Juwan Howard is more likely to turn pro than Jim Harbaugh – but not yet
At most schools, offseason speculation centers on whether a player will declare early for the draft. In Michigan, the focus has recently been on whether coaches will turn professional.
The answer, for now, is no.
Juwan Howard reportedly refused the Los Angeles Lakers to stay in Michigan for at least another season.
That the Lakers thought they could sway him this offseason is particularly laughable. And even a little embarrassing.
The most obvious attraction for Howard to stay in Ann Arbor is that he has the opportunity to coach his sons Jace and Jett this season. Has his own alma mater. It takes an extraordinary amount of hubris for an organization to even attempt to unseat Howard from a once-in-a-lifetime coaching and family experience.
From LA’s perspective, you could chalk it up to due diligence. Howard played with Lakers general manager Rob Pelinka in Michigan and with LeBron James in Miami. But one wonders how well they actually know Howard if they thought there was even an iota of chance he chose money over family.
One thing is certain about this situation, however. The news of his rejection is PR goldmine for Howard. It’s the polar opposite of where his soccer counterpart ended up earlier this offseason.
Jim Harbaugh’s misstep in Minnesota
While Howard will be hailed for sticking with the winners, Jim Harbaugh has been widely criticized for his flirtation with the Minnesota Vikings. And rightly so.
By making his desire to return to the NFL so blatant, Harbaugh left his recruiting flank exposed. Michigan State’s Mel Tucker, who signed a 10-year contract in November, has enough ammunition to tell rookies “Look, I’m going to stick around a lot longer than him.”
Harbaugh did his best to back down from the situation. He has a new contract to coach the Wolverines through 2026 and assured Michigan AD Warde Manuel that his interest in returning to the NFL is “a one-time thing”.
But by making that statement public — something he had to do to save face with the recruits — Harbaugh locked himself in. If he leaves Michigan now, he’ll burn a bridge the size of Mackinac. Hard to see that happening.
Howard, on the other hand, has no such issues. And that’s why it’s much more likely that we’ll see Howard in the pro ranks one day.
Juwan Howard can choose his place
There’s a chance Howard will stay in Michigan forever. Not a likely chance, watch out. But he clearly has the power to be selective about any future moves.
Michigan means the world to Howard, and vice versa. The list of coaches who would have survived last season’s incident in Wisconsin is probably quite short. If you’re not going to get fired for hitting an opposing counterpart upside down, you have pretty phenomenal job security.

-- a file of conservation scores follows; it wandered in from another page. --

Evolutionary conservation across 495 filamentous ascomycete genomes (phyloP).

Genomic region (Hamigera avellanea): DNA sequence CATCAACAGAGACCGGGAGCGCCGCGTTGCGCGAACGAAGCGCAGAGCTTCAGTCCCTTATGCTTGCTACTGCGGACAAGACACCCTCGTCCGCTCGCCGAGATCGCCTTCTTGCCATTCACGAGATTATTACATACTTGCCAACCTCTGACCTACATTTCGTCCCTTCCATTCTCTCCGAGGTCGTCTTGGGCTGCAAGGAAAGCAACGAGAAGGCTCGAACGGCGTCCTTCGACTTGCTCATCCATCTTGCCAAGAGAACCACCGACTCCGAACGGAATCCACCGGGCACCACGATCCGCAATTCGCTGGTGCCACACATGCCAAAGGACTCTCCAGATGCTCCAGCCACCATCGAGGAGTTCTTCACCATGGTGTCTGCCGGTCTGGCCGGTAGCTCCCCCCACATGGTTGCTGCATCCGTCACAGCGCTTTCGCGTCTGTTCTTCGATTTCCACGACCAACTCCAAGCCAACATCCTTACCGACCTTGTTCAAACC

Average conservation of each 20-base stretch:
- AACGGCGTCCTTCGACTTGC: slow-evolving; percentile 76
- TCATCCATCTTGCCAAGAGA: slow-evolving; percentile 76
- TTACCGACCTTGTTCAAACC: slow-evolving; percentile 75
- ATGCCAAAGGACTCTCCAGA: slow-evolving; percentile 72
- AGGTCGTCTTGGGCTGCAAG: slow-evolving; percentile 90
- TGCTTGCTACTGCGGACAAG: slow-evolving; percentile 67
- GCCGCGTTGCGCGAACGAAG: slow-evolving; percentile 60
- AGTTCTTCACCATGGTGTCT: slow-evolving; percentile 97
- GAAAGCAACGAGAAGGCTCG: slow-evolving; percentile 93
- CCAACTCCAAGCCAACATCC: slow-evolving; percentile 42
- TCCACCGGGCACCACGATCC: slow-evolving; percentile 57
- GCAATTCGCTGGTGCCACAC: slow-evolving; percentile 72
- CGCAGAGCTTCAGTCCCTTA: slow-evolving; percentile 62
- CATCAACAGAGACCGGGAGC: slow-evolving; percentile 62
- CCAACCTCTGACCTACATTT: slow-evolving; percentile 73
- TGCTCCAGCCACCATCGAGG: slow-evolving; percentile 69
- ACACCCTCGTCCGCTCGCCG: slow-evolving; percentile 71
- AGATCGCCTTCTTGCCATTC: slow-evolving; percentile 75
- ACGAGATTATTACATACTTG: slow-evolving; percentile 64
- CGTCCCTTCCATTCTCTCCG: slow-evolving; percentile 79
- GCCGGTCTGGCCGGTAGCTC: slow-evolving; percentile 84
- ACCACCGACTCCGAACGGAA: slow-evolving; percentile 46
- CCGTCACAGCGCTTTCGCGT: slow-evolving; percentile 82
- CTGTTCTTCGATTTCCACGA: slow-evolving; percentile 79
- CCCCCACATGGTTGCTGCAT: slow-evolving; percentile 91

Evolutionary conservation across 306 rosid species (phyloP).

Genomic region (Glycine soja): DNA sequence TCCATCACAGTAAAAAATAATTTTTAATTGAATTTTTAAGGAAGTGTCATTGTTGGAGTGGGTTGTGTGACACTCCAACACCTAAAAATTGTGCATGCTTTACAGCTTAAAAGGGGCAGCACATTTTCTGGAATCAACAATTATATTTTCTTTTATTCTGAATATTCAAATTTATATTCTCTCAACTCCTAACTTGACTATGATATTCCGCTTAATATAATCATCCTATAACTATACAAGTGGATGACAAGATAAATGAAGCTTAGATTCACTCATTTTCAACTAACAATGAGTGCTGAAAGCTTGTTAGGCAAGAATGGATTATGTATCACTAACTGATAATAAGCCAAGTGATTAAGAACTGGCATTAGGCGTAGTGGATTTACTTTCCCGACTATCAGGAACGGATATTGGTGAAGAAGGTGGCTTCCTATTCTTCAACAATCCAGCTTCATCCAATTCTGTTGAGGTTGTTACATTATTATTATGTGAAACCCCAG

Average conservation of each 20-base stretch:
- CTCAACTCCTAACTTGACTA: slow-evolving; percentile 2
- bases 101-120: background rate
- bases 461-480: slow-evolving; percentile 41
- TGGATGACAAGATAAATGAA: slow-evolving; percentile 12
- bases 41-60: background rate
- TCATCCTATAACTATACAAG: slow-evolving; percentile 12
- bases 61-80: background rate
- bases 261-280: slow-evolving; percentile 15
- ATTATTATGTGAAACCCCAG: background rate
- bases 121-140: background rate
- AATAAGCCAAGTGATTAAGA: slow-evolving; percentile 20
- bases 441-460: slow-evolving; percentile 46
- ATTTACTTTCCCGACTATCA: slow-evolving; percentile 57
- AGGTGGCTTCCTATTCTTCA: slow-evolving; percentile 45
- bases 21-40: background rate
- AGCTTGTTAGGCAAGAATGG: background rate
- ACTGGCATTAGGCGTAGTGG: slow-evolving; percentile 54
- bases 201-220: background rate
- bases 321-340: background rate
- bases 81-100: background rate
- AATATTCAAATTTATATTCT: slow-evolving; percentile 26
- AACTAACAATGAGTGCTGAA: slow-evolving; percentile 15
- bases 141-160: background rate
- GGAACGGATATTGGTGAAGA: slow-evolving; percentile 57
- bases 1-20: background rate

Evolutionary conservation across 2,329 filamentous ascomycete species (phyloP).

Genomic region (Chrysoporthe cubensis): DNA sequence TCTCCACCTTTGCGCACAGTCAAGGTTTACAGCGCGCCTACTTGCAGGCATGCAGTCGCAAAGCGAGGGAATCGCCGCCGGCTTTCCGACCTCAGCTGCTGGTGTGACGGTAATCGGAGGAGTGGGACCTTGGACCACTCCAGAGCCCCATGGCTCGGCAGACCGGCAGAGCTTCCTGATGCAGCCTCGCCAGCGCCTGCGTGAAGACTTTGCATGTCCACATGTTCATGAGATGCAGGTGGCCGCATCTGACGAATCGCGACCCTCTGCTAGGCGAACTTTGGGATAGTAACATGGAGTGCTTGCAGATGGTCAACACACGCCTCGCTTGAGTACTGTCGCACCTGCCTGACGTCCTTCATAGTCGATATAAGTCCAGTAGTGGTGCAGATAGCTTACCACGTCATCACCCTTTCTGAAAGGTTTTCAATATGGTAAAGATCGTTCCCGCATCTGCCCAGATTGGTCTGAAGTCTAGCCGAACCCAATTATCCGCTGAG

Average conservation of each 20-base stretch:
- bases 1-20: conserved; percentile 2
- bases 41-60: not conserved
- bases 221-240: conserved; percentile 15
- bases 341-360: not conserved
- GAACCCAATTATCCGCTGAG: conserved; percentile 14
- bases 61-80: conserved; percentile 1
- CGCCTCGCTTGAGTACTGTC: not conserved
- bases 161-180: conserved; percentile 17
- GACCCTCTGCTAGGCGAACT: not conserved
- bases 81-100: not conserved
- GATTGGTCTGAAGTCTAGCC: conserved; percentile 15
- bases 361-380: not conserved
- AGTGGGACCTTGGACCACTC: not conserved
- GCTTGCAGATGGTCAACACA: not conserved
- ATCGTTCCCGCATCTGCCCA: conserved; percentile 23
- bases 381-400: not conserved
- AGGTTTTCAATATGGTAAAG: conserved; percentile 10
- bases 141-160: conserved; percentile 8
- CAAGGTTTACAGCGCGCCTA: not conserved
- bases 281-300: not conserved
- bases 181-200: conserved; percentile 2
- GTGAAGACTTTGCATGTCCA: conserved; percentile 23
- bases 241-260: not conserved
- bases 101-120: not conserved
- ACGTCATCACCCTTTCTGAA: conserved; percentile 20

Which brings us back to the question of whether the Lakers brass really, really thought Howard would find their job appealing. The percentage chance of Howard getting fired in Michigan is in the single digits. With the Lakers, you can win an NBA title and still be unemployed in two years, as Frank Vogel has just learned.
Another perk of coaching the Wolverines: Howard is in charge of his roster. The Lakers probably wouldn’t have a vacancy if they hadn’t traded in a number of up-and-coming players to instead create a gang on the hill around LeBron.
Unlike the Lakers, the roster Howard has put together for next season is very good. If power forward Moussa Diabate chooses to return after turning heads at the NBA Scouting Combine, Michigan will be a heavy enough favorite to win the Big Ten. And even if Diabate leaves, the Wolverines should be the team to beat.
Hunter Dickinson is back. Shooter Caleb Houstan looks set to reach the potential that earned him preseason All-Big Ten honors as a rookie. Michigan’s incoming recruiting class, with Jett Howard, ranks 10th nationally.
Michigan basketball has the opportunity to put together a season as special as Harbaugh’s football team did last fall. Now is not the time to walk away, even if an NBA team with far less dysfunction than the Lakers has come calling.
Eventually, that is exactly what will happen. Howard has the luxury of choosing whatever situation suits him instead of jumping into a desperate candor. Like, say, taking over in Miami whenever mentor Erik Spoelstra leaves.
The respect for Howard on the NBA side is pretty clear. Brad Stevens apparently wanted him to coach the Celtics a year ago, but it was too soon for Howard to leave behind what he was building in Michigan.
The difference between college football and college basketball? NBA rumors help Howard as a scout, while NFL rumors hamper Harbaugh. Football requires a 3-year commitment before a player can enter the NFL Draft. Continuity matters.
In basketball, the goal is to be draftable in one year. Certainly no later than your second season. And if NBA teams want your potential college coach, that’s considered an asset. Clearly his coaching style is what they are looking for at the next level.
If other coaches tried to use “Well, Coach Howard might be in the NBA soon” as a recruiting tactic, they would likely funnel talent. for Howard.
The NBA’s rumored interest in Howard is a win for Michigan. Until the year they metastasize from rumor to fact, anyway.